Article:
Much ado about job interview questions
On various public forums about Oracle (and I suspect for other IT careers as well), one of the more common posts is from people who request to be supplied lists of interview questions. A number of these lists can be located easily on the Web. In addition, Amazon is filled with books that claim to have lists of the most commonly asked Oracle interview questions.
Requests for these lists are almost as prolific as requests for brain dumps. Of course, unlike brain dumps, interview Q&A lists are not cheating per se. Despite that, there is an inherent problem with using question lists of this type when preparing for an interview. Almost without exception, the candidates who are most inclined to use these lists do not really know enough about Oracle to be applying for the position. If they were confident of their Oracle knowledge, then there would be no need to make use of such a list.
The types of questions that are normally included in these are generally obscure facts or definitions that someone who has administered an Oracle database, written code as an Oracle developer, or worked with a specific Oracle application would have encountered in their daily activities. Presumably the act of memorizing these questions and answers is intended to demonstrate that someone has experience with a given element of Oracle. Since most of the people who request these lists do so specifically because they have no experience, in many ways it is pointless to memorize the facts.
That may seem counter-intuitive, so let me give an example. I recently conducted interviews to fill a position for someone to act as an Oracle developer. Since it was an entry-level position, none of the candidates had experience with the Oracle database. For that reason, I asked the candidates zero questions that required Oracle knowledge. Perhaps some of the candidates memorized one or more of the aforementioned lists. I neither know nor care. Since these questions are used to check for Oracle experience, the only way someone without that experience should expect to be asked them is if the candidate intends to lie on their resume by inventing prior work experience.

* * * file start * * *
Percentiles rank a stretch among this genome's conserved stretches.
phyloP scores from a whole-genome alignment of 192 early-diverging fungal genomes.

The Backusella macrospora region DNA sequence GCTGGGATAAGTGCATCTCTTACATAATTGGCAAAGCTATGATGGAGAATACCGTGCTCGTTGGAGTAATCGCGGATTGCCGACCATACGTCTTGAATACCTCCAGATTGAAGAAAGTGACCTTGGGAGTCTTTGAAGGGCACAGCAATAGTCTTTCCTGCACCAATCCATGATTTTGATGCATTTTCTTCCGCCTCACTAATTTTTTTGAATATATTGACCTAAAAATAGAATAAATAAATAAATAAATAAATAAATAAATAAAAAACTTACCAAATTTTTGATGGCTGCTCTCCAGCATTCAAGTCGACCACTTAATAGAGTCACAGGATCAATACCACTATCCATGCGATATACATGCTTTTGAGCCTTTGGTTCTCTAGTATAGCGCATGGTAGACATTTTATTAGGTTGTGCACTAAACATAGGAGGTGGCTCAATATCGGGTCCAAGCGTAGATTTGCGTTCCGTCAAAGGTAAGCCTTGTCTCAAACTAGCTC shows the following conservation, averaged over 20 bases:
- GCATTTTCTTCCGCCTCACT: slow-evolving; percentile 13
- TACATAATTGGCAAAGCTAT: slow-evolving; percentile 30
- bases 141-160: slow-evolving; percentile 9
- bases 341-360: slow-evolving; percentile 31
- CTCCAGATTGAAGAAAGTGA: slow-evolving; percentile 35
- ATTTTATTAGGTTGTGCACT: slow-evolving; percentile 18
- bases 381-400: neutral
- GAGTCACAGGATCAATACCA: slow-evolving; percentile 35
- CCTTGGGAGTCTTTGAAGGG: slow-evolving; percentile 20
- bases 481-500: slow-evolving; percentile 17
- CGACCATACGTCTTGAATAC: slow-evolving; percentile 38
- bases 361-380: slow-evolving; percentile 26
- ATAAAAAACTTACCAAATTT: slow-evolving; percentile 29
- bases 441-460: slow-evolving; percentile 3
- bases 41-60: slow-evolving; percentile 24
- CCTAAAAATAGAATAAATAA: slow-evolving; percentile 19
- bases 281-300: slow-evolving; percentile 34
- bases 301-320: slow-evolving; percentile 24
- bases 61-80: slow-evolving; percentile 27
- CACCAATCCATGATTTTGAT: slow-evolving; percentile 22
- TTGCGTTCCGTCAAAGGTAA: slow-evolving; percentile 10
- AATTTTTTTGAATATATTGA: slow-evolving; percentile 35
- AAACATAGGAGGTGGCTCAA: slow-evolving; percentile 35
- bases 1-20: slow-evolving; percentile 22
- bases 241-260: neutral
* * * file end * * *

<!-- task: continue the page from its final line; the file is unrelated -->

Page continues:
It is certainly possible for someone to memorize a bunch of question-answer combinations from an interview list. In doing so, they could theoretically develop a surface veneer of Oracle knowledge. To say that this veneer would be paper-thin is a vast understatement. Even if an interviewer happened to ask one of the questions from the list, almost any follow-on question would shatter any illusion of competence. Take for example one of the questions from a list available on a site popular with Oracle professionals:
Q: What background process refreshes materialized views?
A: Job Queue Process (CJQ)
This particular factoid falls into the “very nearly useless” category of information. Essentially, it is nothing more than trivia. An Oracle Database Administrator should know the Oracle architecture. Part of that knowledge is understanding what the various background processes are and the functions they serve. An administrator should certainly know which of the processes are the big players, and what they do: PMON, SMON, DBWR, and ARCH for example.